Peter Adams developed the Accelerated Learning Program (ALP) at the Community College of Baltimore County, where the first sections were offered in 1997. Since then, he has consulted at more than 200 colleges and universities that are considering adopting ALP or one of the other co-requisite models. While recognizing the importance of designing an effective co-requisite program and coordinating that program with other parts of the campus, Peter believes that equally important is robust faculty development to help faculty integrate reading and writing, employ active learning, address non-cognitive issues, and coordinate the syllabi of the credit and the support classes.
In the last decade or so, most of us working in developmental education have recognized that the work we have been devoting so much energy to has not produced nearly as much success for our students as we had hoped. As a result of this realization, there has been much pressure to improve our success rates—much of it from outside sources, but much of it also from ourselves. No one is happy when two thirds of developmental students never pass the credit-level course for which they are being “developed.”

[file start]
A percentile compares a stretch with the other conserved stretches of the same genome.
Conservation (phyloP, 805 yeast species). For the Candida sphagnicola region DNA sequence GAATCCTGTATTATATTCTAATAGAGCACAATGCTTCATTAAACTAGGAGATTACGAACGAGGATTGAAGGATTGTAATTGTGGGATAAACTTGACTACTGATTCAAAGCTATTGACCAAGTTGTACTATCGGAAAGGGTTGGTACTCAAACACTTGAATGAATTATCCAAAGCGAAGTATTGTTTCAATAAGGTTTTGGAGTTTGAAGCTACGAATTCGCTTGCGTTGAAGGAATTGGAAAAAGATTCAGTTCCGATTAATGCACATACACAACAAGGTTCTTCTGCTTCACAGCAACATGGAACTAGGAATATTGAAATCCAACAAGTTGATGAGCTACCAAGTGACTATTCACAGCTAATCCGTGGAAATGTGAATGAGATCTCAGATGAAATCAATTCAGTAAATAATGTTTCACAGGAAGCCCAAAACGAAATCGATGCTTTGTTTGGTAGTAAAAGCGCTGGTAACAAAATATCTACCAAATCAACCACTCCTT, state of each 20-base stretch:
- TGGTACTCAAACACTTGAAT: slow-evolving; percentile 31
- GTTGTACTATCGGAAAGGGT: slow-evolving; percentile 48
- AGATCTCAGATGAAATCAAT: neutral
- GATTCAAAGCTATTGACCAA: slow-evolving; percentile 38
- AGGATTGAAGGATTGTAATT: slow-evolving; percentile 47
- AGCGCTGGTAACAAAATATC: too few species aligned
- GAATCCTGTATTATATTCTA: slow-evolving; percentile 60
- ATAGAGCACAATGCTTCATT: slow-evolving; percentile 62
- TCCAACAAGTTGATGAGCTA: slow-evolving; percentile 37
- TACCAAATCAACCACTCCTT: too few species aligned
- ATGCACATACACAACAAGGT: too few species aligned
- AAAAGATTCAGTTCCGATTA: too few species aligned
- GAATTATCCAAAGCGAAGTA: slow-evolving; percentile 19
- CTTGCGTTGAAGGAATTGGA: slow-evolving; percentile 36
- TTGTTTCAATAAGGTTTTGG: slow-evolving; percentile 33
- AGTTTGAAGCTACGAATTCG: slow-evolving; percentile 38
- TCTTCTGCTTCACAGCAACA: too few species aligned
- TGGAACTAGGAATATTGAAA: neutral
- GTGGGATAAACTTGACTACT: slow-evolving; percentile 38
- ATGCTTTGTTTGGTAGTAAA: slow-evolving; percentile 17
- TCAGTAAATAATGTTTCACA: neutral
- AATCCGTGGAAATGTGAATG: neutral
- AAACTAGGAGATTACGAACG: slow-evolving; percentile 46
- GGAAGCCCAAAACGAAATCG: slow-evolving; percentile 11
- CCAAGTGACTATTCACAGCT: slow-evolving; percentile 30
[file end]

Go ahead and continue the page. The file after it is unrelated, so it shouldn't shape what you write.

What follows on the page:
The Accelerated Learning Program (ALP) more than doubles the success rate for developmental writers compared to traditional pre-requisite approaches, and other co-requisite models have produced similar results.